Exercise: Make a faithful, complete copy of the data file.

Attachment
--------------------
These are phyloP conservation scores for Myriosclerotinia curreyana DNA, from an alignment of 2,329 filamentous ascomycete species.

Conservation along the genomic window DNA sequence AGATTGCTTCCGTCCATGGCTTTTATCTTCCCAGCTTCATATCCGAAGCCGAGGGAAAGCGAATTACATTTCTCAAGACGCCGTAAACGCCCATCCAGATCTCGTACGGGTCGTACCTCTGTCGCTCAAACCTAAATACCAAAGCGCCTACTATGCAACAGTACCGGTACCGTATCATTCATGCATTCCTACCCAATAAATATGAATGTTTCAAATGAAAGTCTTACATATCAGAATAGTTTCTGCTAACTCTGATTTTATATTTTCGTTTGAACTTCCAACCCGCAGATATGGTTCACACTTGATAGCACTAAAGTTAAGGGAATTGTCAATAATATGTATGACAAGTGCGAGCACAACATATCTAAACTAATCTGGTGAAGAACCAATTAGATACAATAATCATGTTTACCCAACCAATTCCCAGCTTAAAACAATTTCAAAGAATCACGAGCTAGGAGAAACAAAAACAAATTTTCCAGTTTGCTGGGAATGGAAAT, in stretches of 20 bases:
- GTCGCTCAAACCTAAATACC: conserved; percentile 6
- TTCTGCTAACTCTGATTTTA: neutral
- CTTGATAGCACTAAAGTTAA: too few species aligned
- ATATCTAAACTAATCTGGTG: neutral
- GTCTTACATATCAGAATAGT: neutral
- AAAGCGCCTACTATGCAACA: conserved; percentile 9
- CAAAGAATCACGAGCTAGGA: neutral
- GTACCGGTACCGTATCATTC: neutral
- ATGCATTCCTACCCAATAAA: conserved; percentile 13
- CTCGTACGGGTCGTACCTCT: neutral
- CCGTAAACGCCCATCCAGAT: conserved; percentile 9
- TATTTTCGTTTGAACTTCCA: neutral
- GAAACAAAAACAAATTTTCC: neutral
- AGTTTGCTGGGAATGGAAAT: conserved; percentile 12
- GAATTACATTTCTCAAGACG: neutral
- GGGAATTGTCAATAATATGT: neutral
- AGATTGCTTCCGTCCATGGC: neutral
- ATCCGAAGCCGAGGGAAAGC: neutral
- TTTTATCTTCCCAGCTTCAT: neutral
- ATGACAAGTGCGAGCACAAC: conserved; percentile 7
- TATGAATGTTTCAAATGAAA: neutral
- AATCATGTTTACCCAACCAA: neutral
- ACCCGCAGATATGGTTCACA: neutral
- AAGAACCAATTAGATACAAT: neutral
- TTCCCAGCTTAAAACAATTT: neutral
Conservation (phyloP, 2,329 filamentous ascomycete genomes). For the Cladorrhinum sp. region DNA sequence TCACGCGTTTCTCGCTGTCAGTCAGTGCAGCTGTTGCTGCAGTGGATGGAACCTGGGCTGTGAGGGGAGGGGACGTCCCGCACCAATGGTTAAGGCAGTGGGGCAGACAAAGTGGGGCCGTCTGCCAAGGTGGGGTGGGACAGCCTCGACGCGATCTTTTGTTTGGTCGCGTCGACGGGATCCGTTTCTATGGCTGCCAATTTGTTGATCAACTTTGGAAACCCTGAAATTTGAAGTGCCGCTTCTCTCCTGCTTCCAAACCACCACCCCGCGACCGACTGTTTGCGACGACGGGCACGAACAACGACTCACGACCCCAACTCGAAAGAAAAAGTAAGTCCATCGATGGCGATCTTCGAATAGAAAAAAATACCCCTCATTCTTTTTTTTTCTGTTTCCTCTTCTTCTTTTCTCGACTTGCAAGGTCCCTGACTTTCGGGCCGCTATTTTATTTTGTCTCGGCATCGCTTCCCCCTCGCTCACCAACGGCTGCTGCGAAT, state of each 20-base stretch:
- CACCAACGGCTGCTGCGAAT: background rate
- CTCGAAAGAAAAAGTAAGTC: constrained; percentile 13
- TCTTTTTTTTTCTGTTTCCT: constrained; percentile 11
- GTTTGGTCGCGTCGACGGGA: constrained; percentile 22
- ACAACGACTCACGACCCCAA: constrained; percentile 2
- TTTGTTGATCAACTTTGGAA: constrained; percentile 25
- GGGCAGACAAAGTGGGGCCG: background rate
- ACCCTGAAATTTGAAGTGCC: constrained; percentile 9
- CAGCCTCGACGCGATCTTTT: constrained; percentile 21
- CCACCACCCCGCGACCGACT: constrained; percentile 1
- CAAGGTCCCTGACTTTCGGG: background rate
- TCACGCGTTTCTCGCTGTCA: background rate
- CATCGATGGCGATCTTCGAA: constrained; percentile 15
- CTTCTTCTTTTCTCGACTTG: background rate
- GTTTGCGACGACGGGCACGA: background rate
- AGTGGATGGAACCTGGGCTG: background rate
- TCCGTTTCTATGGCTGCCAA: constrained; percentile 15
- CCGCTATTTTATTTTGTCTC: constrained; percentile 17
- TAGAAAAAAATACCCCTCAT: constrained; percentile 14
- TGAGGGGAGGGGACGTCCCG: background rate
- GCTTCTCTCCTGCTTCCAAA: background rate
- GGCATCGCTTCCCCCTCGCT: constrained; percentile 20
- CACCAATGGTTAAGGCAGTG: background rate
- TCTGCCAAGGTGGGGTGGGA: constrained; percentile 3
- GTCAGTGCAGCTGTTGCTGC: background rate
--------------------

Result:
These are phyloP conservation scores for Myriosclerotinia curreyana DNA, from an alignment of 2,329 filamentous ascomycete species.

Conservation along the genomic window DNA sequence AGATTGCTTCCGTCCATGGCTTTTATCTTCCCAGCTTCATATCCGAAGCCGAGGGAAAGCGAATTACATTTCTCAAGACGCCGTAAACGCCCATCCAGATCTCGTACGGGTCGTACCTCTGTCGCTCAAACCTAAATACCAAAGCGCCTACTATGCAACAGTACCGGTACCGTATCATTCATGCATTCCTACCCAATAAATATGAATGTTTCAAATGAAAGTCTTACATATCAGAATAGTTTCTGCTAACTCTGATTTTATATTTTCGTTTGAACTTCCAACCCGCAGATATGGTTCACACTTGATAGCACTAAAGTTAAGGGAATTGTCAATAATATGTATGACAAGTGCGAGCACAACATATCTAAACTAATCTGGTGAAGAACCAATTAGATACAATAATCATGTTTACCCAACCAATTCCCAGCTTAAAACAATTTCAAAGAATCACGAGCTAGGAGAAACAAAAACAAATTTTCCAGTTTGCTGGGAATGGAAAT, in stretches of 20 bases:
- GTCGCTCAAACCTAAATACC: conserved; percentile 6
- TTCTGCTAACTCTGATTTTA: neutral
- CTTGATAGCACTAAAGTTAA: too few species aligned
- ATATCTAAACTAATCTGGTG: neutral
- GTCTTACATATCAGAATAGT: neutral
- AAAGCGCCTACTATGCAACA: conserved; percentile 9
- CAAAGAATCACGAGCTAGGA: neutral
- GTACCGGTACCGTATCATTC: neutral
- ATGCATTCCTACCCAATAAA: conserved; percentile 13
- CTCGTACGGGTCGTACCTCT: neutral
- CCGTAAACGCCCATCCAGAT: conserved; percentile 9
- TATTTTCGTTTGAACTTCCA: neutral
- GAAACAAAAACAAATTTTCC: neutral
- AGTTTGCTGGGAATGGAAAT: conserved; percentile 12
- GAATTACATTTCTCAAGACG: neutral
- GGGAATTGTCAATAATATGT: neutral
- AGATTGCTTCCGTCCATGGC: neutral
- ATCCGAAGCCGAGGGAAAGC: neutral
- TTTTATCTTCCCAGCTTCAT: neutral
- ATGACAAGTGCGAGCACAAC: conserved; percentile 7
- TATGAATGTTTCAAATGAAA: neutral
- AATCATGTTTACCCAACCAA: neutral
- ACCCGCAGATATGGTTCACA: neutral
- AAGAACCAATTAGATACAAT: neutral
- TTCCCAGCTTAAAACAATTT: neutral
Conservation (phyloP, 2,329 filamentous ascomycete genomes). For the Cladorrhinum sp. region DNA sequence TCACGCGTTTCTCGCTGTCAGTCAGTGCAGCTGTTGCTGCAGTGGATGGAACCTGGGCTGTGAGGGGAGGGGACGTCCCGCACCAATGGTTAAGGCAGTGGGGCAGACAAAGTGGGGCCGTCTGCCAAGGTGGGGTGGGACAGCCTCGACGCGATCTTTTGTTTGGTCGCGTCGACGGGATCCGTTTCTATGGCTGCCAATTTGTTGATCAACTTTGGAAACCCTGAAATTTGAAGTGCCGCTTCTCTCCTGCTTCCAAACCACCACCCCGCGACCGACTGTTTGCGACGACGGGCACGAACAACGACTCACGACCCCAACTCGAAAGAAAAAGTAAGTCCATCGATGGCGATCTTCGAATAGAAAAAAATACCCCTCATTCTTTTTTTTTCTGTTTCCTCTTCTTCTTTTCTCGACTTGCAAGGTCCCTGACTTTCGGGCCGCTATTTTATTTTGTCTCGGCATCGCTTCCCCCTCGCTCACCAACGGCTGCTGCGAAT, state of each 20-base stretch:
- CACCAACGGCTGCTGCGAAT: background rate
- CTCGAAAGAAAAAGTAAGTC: constrained; percentile 13
- TCTTTTTTTTTCTGTTTCCT: constrained; percentile 11
- GTTTGGTCGCGTCGACGGGA: constrained; percentile 22
- ACAACGACTCACGACCCCAA: constrained; percentile 2
- TTTGTTGATCAACTTTGGAA: constrained; percentile 25
- GGGCAGACAAAGTGGGGCCG: background rate
- ACCCTGAAATTTGAAGTGCC: constrained; percentile 9
- CAGCCTCGACGCGATCTTTT: constrained; percentile 21
- CCACCACCCCGCGACCGACT: constrained; percentile 1
- CAAGGTCCCTGACTTTCGGG: background rate
- TCACGCGTTTCTCGCTGTCA: background rate
- CATCGATGGCGATCTTCGAA: constrained; percentile 15
- CTTCTTCTTTTCTCGACTTG: background rate
- GTTTGCGACGACGGGCACGA: background rate
- AGTGGATGGAACCTGGGCTG: background rate
- TCCGTTTCTATGGCTGCCAA: constrained; percentile 15
- CCGCTATTTTATTTTGTCTC: constrained; percentile 17
- TAGAAAAAAATACCCCTCAT: constrained; percentile 14
- TGAGGGGAGGGGACGTCCCG: background rate
- GCTTCTCTCCTGCTTCCAAA: background rate
- GGCATCGCTTCCCCCTCGCT: constrained; percentile 20
- CACCAATGGTTAAGGCAGTG: background rate
- TCTGCCAAGGTGGGGTGGGA: constrained; percentile 3
- GTCAGTGCAGCTGTTGCTGC: background rate